The language of neural cells

August 23, 2012 by Angela Herring, Northeastern University
Heather Clark uses nanosensors to monitor the chemical environment of various biological systems.

Imagine if we could under­stand the lan­guage two neu­rons use to com­mu­ni­cate. We might learn some­thing about how thoughts and con­scious­ness are formed. At the very least, our improved under­standing of neuron com­mu­ni­ca­tion would help biol­o­gists study the brain with more pre­ci­sion than ever before.

Heather Clark, an asso­ciate pro­fessor of phar­ma­ceu­tical sci­ences at North­eastern Uni­ver­sity, has received a $300,000 Young Fac­ulty Award from the to explore neural cell com­mu­ni­ca­tion using her exper­tise in .

"We were inter­ested in looking into because of the need to mea­sure chem­i­cals in the brain," she explained.

In sep­a­rate work, Clark had already been devel­oping nanosen­sors to mea­sure the bio­chem­ical envi­ron­ment inside a single neuron. The DARPA award will allow her team to extend the inves­ti­ga­tion to the bio­chem­ical reac­tions between cells. "We will use the chem­istry devel­oped for another DARPA project and apply it to making a sensor for neu­ro­trans­mitter release," Clark said.

The other DARPA project, she noted, enabled the team to incor­po­rate enzymes into their sensor format. Post­doc­toral researcher Kevin Cash did the bulk of this work, devel­oping sen­sors that mon­itor the byprod­ucts of enzy­matic reactions.

As Clark put it, "We can mea­sure a whole lot more mol­e­cules that way."

When a neural cell sends a mes­sage to another cell, it releases mol­e­cules into the inter­cel­lular envi­ron­ment. The new nanosensor will incor­po­rate an enzyme that reacts with these mol­e­cules to pro­duce acidity changes. A pH mon­itor also incor­po­rated into the nanosensor will rec­og­nize those acidity changes and pro­duce a signal equiv­a­lent to the con­cen­tra­tion of the neurotransmitter.

This indi­rect mea­sure­ment process will allow Clark's team to mea­sure neu­ro­trans­mitter levels without directly binding to them, a chal­lenge in its own right. "But enzymes do a really great job of rec­og­nizing [these mol­e­cules] nat­u­rally," said Clark. "It's what they do best."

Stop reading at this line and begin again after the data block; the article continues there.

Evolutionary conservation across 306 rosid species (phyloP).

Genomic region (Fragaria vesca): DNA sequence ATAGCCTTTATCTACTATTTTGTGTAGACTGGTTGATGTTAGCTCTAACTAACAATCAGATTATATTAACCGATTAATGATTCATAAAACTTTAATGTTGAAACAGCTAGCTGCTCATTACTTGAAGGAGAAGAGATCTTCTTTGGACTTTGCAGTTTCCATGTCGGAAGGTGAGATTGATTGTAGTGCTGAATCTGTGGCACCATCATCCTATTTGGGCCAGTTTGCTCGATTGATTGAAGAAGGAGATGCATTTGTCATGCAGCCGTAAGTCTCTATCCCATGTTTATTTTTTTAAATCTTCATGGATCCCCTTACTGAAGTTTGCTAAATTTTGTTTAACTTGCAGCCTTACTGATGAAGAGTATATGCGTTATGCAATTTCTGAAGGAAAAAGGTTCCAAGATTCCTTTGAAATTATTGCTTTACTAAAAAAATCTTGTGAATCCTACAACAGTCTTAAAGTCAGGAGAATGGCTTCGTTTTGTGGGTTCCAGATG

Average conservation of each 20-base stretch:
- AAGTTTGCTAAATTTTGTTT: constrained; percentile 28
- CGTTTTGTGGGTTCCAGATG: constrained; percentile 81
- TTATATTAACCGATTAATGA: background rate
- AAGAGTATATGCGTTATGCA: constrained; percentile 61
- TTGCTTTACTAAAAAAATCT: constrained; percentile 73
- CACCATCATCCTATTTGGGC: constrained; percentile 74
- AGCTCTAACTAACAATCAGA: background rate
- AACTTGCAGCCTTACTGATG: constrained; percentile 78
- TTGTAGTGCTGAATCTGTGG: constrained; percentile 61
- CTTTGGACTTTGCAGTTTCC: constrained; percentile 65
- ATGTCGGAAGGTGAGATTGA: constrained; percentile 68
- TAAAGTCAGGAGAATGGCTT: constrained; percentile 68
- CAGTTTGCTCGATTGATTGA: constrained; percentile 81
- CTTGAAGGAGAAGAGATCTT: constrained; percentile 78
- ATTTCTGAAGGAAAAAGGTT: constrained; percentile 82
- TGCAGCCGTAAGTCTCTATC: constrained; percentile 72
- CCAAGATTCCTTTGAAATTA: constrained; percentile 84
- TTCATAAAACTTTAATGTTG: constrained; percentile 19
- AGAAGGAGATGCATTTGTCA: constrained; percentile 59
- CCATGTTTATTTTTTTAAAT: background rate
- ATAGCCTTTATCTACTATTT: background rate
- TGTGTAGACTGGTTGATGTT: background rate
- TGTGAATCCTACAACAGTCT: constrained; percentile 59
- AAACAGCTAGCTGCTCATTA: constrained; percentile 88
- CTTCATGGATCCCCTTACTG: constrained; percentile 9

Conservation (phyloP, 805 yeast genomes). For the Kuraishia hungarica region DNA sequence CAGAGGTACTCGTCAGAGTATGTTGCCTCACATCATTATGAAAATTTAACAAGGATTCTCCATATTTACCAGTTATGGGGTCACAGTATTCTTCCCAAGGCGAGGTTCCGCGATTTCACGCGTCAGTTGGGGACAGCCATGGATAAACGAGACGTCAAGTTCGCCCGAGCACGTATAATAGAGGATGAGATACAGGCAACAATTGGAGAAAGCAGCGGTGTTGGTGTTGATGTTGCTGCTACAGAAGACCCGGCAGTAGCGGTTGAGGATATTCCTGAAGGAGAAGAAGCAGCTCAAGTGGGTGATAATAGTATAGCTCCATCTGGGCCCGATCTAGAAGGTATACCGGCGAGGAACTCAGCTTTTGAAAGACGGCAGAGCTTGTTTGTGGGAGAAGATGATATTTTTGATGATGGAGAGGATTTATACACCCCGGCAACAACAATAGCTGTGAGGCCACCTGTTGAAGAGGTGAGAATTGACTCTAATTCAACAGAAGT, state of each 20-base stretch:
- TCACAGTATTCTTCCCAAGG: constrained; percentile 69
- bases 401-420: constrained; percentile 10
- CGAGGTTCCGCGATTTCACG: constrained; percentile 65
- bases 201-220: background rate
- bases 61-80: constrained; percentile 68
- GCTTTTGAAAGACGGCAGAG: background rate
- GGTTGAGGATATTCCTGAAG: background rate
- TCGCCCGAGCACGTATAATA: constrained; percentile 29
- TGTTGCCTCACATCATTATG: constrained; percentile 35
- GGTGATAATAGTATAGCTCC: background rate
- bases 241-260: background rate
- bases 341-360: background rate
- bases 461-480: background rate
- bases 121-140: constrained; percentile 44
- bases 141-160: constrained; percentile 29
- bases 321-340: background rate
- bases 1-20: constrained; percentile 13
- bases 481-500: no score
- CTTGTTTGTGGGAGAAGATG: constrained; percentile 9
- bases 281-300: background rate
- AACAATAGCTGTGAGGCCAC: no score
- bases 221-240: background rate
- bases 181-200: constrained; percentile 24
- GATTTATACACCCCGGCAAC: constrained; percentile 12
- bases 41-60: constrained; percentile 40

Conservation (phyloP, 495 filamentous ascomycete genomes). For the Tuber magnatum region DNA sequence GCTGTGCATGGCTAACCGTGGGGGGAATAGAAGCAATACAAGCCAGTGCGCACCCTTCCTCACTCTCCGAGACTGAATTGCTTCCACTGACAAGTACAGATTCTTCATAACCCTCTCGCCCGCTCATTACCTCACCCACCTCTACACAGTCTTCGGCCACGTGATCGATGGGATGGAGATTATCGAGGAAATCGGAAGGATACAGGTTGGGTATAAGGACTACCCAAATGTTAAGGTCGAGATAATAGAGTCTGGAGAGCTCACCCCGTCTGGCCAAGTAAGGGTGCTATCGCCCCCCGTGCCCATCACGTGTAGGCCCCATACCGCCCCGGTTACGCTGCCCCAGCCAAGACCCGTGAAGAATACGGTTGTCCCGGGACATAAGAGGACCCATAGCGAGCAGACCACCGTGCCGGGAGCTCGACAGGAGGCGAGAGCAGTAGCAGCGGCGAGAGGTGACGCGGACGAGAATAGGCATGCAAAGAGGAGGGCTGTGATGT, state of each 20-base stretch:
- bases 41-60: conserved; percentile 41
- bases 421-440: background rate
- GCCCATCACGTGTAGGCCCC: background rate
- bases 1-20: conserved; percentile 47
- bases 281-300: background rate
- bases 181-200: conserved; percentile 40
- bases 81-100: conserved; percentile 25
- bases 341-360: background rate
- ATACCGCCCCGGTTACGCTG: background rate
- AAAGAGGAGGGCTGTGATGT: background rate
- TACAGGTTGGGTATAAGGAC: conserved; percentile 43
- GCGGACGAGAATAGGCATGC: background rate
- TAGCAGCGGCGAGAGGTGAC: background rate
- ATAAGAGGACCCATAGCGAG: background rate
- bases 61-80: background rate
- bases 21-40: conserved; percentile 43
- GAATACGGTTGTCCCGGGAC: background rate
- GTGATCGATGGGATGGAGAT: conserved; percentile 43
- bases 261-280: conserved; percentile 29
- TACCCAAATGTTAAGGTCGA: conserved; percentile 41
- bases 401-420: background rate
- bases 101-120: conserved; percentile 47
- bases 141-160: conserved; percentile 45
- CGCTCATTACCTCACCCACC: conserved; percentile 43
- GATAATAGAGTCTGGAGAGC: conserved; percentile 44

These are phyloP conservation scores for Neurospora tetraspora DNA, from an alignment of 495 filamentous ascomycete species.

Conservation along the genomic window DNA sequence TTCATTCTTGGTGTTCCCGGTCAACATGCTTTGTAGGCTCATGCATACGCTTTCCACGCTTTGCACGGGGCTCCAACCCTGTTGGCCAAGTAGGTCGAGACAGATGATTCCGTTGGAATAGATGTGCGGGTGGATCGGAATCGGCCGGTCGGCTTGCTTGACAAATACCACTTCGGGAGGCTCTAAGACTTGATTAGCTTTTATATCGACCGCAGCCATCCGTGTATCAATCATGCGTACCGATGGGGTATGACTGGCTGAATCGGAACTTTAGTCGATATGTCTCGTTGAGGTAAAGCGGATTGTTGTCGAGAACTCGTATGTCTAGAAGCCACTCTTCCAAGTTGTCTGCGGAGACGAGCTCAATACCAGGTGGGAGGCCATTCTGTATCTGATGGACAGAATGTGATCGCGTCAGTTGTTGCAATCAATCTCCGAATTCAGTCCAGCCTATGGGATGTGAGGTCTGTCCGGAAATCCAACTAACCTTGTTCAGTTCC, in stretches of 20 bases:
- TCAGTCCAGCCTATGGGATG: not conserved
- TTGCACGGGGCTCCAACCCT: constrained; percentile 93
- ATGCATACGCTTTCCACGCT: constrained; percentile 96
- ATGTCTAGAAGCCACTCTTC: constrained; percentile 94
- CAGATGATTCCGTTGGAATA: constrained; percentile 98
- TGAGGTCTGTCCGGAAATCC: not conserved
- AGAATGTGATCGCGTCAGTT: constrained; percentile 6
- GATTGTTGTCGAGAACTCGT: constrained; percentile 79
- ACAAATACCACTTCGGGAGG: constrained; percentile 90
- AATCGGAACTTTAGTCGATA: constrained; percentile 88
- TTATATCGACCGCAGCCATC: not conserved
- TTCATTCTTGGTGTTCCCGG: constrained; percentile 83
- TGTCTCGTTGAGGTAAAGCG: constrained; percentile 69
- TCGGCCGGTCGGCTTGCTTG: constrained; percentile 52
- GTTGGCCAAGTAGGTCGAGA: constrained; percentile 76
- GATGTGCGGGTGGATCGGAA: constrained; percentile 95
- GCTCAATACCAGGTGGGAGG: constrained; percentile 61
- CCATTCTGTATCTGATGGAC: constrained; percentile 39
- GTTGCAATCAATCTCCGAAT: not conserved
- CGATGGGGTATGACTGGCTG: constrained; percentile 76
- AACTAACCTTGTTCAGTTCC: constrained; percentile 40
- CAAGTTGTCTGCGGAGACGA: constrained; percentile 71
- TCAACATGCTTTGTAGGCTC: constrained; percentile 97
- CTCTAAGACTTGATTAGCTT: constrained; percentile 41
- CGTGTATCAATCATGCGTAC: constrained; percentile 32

The researchers have devel­oped other sen­sors that use this same chem­ical pro­tocol, but the dif­fi­culty lies in get­ting them into the inter­cel­lular space. "We're not actu­ally working in the whole brain, we're working in slices [of the mouse brain]," Clark explained. "So we're hoping to just flush it into the tissue layer."

Col­lab­o­ra­tors at Har­vard Med­ical School will apply their exper­tise in keeping brain tissue alive in solu­tion for these types of tests. But before reaching that level of inves­ti­ga­tion, the North­eastern researchers will val­i­date the nanosen­sors in in vitro and model cel­lular settings.

In addi­tion to receiving funding, YFA awardees are paired with DARPA pro­gram man­agers who share sim­ilar inter­ests. Clark's mentor is a med­ical doctor with exper­tise in microscale and nanoscale bio­med­ical tech­nolo­gies. "It's always my goal to do some­thing that is med­ically and clin­i­cally rel­e­vant," Clark said. "I think that will be good insight."

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Tausch
not rated yet Aug 23, 2012
Control climate and you control the world.
Control the molecular ('langauge') and you control the mind.

"It's always my goal to do some­thing that is med­ically and clin­i­cally rel­e­vant," Clark said. "I think that will be good insight."


Yes. Only in light of the esuing ethnics.

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